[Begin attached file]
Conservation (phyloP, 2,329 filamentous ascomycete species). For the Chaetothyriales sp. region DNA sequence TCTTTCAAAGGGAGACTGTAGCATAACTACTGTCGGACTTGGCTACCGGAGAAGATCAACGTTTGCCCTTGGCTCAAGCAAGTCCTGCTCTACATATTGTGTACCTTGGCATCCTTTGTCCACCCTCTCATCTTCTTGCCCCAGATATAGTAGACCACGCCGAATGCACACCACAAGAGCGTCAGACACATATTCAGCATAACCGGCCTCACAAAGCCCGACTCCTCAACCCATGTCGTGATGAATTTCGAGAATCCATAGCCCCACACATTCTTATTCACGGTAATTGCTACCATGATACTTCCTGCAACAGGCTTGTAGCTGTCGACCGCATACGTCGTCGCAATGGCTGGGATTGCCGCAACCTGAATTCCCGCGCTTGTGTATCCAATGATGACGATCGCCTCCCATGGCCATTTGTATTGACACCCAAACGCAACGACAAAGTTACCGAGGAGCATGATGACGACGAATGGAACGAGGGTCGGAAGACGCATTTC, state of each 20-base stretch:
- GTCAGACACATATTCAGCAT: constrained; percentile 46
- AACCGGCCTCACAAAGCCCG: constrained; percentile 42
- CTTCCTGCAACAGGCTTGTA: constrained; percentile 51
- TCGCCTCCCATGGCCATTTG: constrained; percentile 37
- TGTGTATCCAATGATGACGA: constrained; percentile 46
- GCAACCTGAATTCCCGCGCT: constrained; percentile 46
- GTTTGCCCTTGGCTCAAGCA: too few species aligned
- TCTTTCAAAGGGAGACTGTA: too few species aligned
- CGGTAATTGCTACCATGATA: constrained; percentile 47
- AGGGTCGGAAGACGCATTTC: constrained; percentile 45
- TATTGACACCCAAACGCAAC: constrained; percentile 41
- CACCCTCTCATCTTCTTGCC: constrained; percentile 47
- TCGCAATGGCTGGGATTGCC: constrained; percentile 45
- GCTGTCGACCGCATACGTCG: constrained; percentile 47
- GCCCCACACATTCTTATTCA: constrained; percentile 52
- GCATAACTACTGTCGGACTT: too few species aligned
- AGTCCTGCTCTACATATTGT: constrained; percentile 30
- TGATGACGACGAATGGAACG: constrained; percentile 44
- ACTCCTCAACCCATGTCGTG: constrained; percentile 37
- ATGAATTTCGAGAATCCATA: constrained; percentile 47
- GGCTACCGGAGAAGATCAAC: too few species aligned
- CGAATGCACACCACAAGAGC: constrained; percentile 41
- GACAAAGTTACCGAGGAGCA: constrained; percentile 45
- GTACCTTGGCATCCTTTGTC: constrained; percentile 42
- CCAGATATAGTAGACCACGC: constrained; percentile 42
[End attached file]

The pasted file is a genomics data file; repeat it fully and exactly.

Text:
Conservation (phyloP, 2,329 filamentous ascomycete species). For the Chaetothyriales sp. region DNA sequence TCTTTCAAAGGGAGACTGTAGCATAACTACTGTCGGACTTGGCTACCGGAGAAGATCAACGTTTGCCCTTGGCTCAAGCAAGTCCTGCTCTACATATTGTGTACCTTGGCATCCTTTGTCCACCCTCTCATCTTCTTGCCCCAGATATAGTAGACCACGCCGAATGCACACCACAAGAGCGTCAGACACATATTCAGCATAACCGGCCTCACAAAGCCCGACTCCTCAACCCATGTCGTGATGAATTTCGAGAATCCATAGCCCCACACATTCTTATTCACGGTAATTGCTACCATGATACTTCCTGCAACAGGCTTGTAGCTGTCGACCGCATACGTCGTCGCAATGGCTGGGATTGCCGCAACCTGAATTCCCGCGCTTGTGTATCCAATGATGACGATCGCCTCCCATGGCCATTTGTATTGACACCCAAACGCAACGACAAAGTTACCGAGGAGCATGATGACGACGAATGGAACGAGGGTCGGAAGACGCATTTC, state of each 20-base stretch:
- GTCAGACACATATTCAGCAT: constrained; percentile 46
- AACCGGCCTCACAAAGCCCG: constrained; percentile 42
- CTTCCTGCAACAGGCTTGTA: constrained; percentile 51
- TCGCCTCCCATGGCCATTTG: constrained; percentile 37
- TGTGTATCCAATGATGACGA: constrained; percentile 46
- GCAACCTGAATTCCCGCGCT: constrained; percentile 46
- GTTTGCCCTTGGCTCAAGCA: too few species aligned
- TCTTTCAAAGGGAGACTGTA: too few species aligned
- CGGTAATTGCTACCATGATA: constrained; percentile 47
- AGGGTCGGAAGACGCATTTC: constrained; percentile 45
- TATTGACACCCAAACGCAAC: constrained; percentile 41
- CACCCTCTCATCTTCTTGCC: constrained; percentile 47
- TCGCAATGGCTGGGATTGCC: constrained; percentile 45
- GCTGTCGACCGCATACGTCG: constrained; percentile 47
- GCCCCACACATTCTTATTCA: constrained; percentile 52
- GCATAACTACTGTCGGACTT: too few species aligned
- AGTCCTGCTCTACATATTGT: constrained; percentile 30
- TGATGACGACGAATGGAACG: constrained; percentile 44
- ACTCCTCAACCCATGTCGTG: constrained; percentile 37
- ATGAATTTCGAGAATCCATA: constrained; percentile 47
- GGCTACCGGAGAAGATCAAC: too few species aligned
- CGAATGCACACCACAAGAGC: constrained; percentile 41
- GACAAAGTTACCGAGGAGCA: constrained; percentile 45
- GTACCTTGGCATCCTTTGTC: constrained; percentile 42
- CCAGATATAGTAGACCACGC: constrained; percentile 42